The Chicago Bears Defense: Closer To The 3-4 Than You Think

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Mandatory Credit: Jake Roth-USA TODAY Sports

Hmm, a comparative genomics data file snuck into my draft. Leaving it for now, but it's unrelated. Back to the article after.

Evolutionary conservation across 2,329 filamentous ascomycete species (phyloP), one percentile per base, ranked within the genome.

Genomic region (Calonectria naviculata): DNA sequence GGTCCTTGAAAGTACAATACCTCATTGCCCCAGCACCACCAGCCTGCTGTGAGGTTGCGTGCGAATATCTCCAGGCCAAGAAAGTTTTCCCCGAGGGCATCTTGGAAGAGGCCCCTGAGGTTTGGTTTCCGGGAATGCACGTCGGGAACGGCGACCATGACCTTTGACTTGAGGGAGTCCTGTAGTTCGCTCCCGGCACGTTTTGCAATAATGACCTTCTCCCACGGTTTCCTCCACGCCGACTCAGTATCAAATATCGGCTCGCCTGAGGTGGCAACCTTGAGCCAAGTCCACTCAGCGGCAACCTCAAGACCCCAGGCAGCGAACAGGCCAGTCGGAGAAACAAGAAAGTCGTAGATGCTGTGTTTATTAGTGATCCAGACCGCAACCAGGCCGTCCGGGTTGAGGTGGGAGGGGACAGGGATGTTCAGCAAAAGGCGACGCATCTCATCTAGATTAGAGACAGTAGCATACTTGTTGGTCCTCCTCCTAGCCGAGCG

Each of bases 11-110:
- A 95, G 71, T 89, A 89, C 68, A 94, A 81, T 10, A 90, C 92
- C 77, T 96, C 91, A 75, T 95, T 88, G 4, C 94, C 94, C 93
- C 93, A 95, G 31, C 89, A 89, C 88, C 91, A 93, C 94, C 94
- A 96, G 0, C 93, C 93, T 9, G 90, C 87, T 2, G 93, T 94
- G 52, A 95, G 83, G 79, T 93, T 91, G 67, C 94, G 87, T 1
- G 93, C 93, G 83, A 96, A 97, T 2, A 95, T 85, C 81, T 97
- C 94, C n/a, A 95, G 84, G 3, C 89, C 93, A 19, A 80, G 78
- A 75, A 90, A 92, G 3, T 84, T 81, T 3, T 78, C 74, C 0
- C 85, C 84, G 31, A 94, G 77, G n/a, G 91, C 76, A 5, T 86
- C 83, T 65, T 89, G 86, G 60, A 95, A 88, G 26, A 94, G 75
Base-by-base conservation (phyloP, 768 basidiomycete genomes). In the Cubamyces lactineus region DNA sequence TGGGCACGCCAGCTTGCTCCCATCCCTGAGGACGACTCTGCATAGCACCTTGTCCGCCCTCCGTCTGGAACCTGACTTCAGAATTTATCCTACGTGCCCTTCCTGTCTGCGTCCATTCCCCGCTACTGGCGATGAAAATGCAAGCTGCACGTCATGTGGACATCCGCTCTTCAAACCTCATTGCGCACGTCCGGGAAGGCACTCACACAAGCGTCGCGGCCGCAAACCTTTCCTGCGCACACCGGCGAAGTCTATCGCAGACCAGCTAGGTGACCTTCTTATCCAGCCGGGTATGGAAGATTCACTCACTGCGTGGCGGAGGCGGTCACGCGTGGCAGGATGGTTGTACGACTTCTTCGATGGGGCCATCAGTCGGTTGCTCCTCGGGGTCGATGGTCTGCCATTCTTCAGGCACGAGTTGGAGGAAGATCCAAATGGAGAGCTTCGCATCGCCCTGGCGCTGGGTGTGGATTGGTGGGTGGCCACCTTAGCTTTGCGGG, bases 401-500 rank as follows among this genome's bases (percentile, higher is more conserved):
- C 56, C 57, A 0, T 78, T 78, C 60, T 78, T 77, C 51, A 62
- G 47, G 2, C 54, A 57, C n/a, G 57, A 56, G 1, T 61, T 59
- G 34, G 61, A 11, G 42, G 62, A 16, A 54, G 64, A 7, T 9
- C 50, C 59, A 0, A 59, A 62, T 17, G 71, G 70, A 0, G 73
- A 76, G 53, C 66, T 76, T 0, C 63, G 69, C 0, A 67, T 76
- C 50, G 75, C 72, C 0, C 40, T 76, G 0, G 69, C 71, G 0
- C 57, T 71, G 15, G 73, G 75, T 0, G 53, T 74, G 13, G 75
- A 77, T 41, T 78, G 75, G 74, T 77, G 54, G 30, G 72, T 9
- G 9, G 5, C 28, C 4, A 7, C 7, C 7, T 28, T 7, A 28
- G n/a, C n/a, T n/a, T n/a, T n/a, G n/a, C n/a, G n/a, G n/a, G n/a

The Chicago Bears hold a record of 4-3 headed into the bye week and, despite a winning record, some changes (namely to the defense) need to happen for them to become legitimate playoff contenders.  Boomer posted an article  last week on fixes for the defense that got me thinking about a potential scheme change.  Yes, the Tampa-2 and the traditional 3-4 are vastly different systems that ask largely different things of their players, but the Indianapolis Colts made that switch last year and still have a fair number of players from the old Tampa-2 team on their current roster.  The Bears are also not built exactly like a “traditional” Tampa-2 team.  Julius Peppers, at 6’7″ 287 lbs., is a far cry from traditional Tampa-2 defensive ends such as Simeon Rice or Adewale Ogunleye.  He fit into the Tampa-2 because of his freakish athleticism, but with his size he is a very scheme-versatile player who could find a fit on nearly any team.  There are also various forms of the 3-4, not all of which require traditional 3-4 personnel.  I’m not by any means suggesting that the Bears completely abandon their current defensive strategy mid-season, only that they should work some 3-4 sets into their current scheme to both give opposing offenses something extra to think about and see how much of the current roster would fit if they were to make a permanent change in the near future.  To that end, I’ve broken down the Bears’ roster position by position, complete with current and/or past NFL comparisons, to see if I could field a starting 3-4 defense.

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